Former NSA chief: NSA and U.S. Cyber Command are now ‘indistinguishable’

October 23, 2013

( Jeffrey MacMillan )

The public's trust in government has been battered by repeated abuses of power, but it's not the NSA's fault.

That's one of several conclusions to emerge from an interview with Gen. Michael Hayden this week. During a chat before the screening of a forthcoming National Geographic special on cybersecurity, the former head of the NSA and CIA said that he's concerned about government overreach by the IRS and the Justice Department. But, he said, the mounting scrutiny simply makes it harder for the NSA to explain why its surveillance activity is above board. Hayden also believes the NSA and U.S. Cyber Command's functions to be so similar as to overlap completely; eventually, it will no longer be feasible to appoint one person to manage both agencies at the same time.

What follows is a lightly edited transcript of our conversation.

Brian Fung: Edward Snowden recently denied giving the Chinese or the Russian governments access to the data he gave to journalists in Hong Kong. What do you make of that?

Michael Hayden: I would simply say I would lose all respect for the Chinese security service if they let such an opportunity pass them by.

How do you think the Chinese would be able to get a hold of that information if Snowden had it on his person?

He was in China. The Chinese security services are, number one, professionally good. And number two, far less limited in what they do compared to Western security services and are almost ubiquitous inside the Chinese state. I don't have any insider knowledge ‚ I don't run the Chinese service. But with such an opportunity, I just can't imagine they would not have done everything they could have to gain what they could gain while he was there. He commented that no, this is impossible. He's studied the Chinese service, he knows how they work and so on. It's just another indication that this young man might have a bit of an inflated view of his own self and his own abilities.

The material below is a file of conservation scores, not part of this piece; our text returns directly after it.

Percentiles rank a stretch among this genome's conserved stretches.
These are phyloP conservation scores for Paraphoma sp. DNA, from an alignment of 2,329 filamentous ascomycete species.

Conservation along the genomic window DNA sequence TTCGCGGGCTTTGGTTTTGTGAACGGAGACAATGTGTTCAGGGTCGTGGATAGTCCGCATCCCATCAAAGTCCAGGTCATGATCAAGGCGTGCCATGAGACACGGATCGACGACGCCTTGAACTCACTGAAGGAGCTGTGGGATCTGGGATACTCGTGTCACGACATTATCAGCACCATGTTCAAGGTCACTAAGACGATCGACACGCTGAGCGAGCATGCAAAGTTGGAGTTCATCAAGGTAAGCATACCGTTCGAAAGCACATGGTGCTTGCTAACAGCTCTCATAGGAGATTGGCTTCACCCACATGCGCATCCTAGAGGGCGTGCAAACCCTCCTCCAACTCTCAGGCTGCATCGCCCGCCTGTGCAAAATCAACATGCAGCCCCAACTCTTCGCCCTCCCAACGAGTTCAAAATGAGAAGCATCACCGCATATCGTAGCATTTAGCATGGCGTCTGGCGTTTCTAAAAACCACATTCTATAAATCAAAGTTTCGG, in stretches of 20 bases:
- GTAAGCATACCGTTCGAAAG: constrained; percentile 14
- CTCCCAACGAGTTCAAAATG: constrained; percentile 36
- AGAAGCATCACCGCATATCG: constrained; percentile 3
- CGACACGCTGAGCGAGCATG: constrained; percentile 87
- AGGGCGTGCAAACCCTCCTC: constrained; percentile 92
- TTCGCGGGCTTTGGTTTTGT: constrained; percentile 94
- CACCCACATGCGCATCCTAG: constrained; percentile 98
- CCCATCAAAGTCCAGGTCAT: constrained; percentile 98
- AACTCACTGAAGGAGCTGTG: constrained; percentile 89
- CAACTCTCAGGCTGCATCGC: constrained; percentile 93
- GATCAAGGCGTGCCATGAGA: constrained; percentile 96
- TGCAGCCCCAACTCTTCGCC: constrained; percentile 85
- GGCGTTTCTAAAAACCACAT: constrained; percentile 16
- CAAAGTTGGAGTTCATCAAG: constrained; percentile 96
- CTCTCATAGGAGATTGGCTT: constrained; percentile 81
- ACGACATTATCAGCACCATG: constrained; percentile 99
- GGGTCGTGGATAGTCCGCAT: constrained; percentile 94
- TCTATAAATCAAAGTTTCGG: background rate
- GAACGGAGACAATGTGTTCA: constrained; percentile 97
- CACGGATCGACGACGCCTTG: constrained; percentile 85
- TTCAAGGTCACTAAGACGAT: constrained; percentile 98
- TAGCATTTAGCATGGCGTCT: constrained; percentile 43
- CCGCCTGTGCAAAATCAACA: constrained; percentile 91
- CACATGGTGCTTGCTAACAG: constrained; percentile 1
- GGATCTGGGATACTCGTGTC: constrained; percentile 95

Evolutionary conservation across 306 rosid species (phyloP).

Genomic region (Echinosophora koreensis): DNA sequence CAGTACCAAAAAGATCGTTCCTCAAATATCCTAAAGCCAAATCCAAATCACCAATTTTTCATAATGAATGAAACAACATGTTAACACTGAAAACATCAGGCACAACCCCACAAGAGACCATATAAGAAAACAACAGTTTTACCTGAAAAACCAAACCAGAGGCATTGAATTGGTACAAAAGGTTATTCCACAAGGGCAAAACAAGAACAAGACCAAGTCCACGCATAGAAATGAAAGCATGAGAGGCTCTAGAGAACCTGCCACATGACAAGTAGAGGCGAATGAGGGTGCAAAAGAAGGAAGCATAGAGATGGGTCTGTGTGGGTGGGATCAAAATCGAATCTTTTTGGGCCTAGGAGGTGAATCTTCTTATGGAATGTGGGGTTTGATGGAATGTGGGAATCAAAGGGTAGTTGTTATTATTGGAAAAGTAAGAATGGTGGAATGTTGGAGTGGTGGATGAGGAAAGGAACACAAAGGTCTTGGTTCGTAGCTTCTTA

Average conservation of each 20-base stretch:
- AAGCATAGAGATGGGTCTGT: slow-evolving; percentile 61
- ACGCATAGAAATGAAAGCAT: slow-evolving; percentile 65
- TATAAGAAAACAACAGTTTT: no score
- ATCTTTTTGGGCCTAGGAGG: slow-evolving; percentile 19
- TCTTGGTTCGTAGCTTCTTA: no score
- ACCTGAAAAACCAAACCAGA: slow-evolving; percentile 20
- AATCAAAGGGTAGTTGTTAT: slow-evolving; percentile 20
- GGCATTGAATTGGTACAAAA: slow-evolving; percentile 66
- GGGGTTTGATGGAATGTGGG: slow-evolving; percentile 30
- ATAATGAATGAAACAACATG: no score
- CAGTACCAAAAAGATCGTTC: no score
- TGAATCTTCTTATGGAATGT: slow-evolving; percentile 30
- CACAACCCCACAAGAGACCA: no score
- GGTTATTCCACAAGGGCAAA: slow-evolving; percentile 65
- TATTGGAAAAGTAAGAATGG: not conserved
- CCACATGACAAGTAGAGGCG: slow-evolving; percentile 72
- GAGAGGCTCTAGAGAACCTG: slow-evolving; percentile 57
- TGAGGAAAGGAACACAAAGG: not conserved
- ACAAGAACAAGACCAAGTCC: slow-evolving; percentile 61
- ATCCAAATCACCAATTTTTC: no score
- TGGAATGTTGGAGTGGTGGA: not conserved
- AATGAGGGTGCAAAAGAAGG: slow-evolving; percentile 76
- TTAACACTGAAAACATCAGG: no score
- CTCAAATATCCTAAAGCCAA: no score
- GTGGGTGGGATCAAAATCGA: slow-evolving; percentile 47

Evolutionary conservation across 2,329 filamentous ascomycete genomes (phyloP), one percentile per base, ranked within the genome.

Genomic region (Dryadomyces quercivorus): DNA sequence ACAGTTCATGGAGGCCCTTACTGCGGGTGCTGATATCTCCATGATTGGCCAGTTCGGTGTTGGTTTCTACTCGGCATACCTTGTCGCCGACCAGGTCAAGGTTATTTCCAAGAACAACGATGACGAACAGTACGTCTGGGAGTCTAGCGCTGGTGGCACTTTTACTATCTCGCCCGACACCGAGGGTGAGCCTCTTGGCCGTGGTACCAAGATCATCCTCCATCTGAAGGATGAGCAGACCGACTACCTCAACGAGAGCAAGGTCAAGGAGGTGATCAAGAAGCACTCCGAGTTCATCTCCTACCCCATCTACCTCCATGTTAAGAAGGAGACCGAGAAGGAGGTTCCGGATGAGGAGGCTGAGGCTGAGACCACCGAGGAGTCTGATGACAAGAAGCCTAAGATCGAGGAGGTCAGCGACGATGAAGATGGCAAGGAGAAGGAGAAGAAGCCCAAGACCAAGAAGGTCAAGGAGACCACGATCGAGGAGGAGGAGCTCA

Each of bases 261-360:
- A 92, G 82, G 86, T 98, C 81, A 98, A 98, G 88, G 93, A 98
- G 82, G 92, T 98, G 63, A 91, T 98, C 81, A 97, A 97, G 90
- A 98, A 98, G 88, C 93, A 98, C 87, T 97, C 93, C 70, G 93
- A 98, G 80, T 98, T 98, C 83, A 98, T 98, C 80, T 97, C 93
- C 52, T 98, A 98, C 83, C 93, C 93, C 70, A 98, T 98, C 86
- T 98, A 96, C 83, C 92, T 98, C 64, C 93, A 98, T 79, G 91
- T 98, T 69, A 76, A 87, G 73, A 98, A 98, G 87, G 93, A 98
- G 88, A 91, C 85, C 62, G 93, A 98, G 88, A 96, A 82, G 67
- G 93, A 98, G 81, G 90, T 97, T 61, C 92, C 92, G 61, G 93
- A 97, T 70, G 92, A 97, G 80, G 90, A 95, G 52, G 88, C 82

We just got through a 16-day government shutdown. I'd like to know what you think about the shutdown's impact on cybersecurity.

First of all, just in terms of broad intelligence impact, I was quite stunned that between 60 and 70 percent of the civilians who work in our national agencies at the beginning of the government closure — they were all furloughed. Some were brought back before they were all brought back, but 70 percent — that's a really big number. Most of the intelligence professionals here at the national level are indeed civilians. So that was a bit risky.

In terms of the broad cyber effort — as concerned as I am about the government shutdown, I'm more concerned about the byproducts of the Snowden revelations. Because what you've got out there now is a tremendous distrust which I think is misplaced. You know, I'm an American too, and I also share in our distrust of government and our need to limit government's authorities.

But with the Snowden revelations, frankly, quite a bit sensationalized — it's clear to me that there's a very low probability we're going to get any cyber legislation out of this Congress. We need cyber legislation. We need to think through how it is we want to defend ourselves. The way I put it is, "what is it we want our government to do in the cyber domain" and "what is it we'll let our government do." And I'm afraid this whole kerfuffle since June has just poisoned that water.

But even before the Snowden revelations took place, the prognosis for cyber legislation was not that good.

No, they weren't good! Now it's a negative number! But you did have a bill on information sharing. I got it — the Senate may not have taken it up. I got it — the president threatened to veto it. But I also have it that it passed the House of Representatives with bipartisan support. So maybe there was a chance. But not now.

Going back to Americans' trust in government — it's at its lowest it's ever been in recent memory.

There are actually some good reasons for that.

Can you elaborate on that?

I'm concerned about what the IRS may or may not have done. I need to have clarity on that. I'm a little concerned about the broad-reaching subpoenas for the Associated Press. I'm a little concerned about James Rosen being named a co-conspirator. I'm a little concerned about the president believing he can decide that Congress is out of session to make recess appointments when Congress believes it is in session. There's this whole tenor of fear of government overreach. It's created almost a perfect storm. You add the Snowden revelations onto that, and now people like me who actually are reasonably comfortable with what NSA is doing, we find we're running uphill in trying to explain that to our countrymen and making them feel comfortable about it.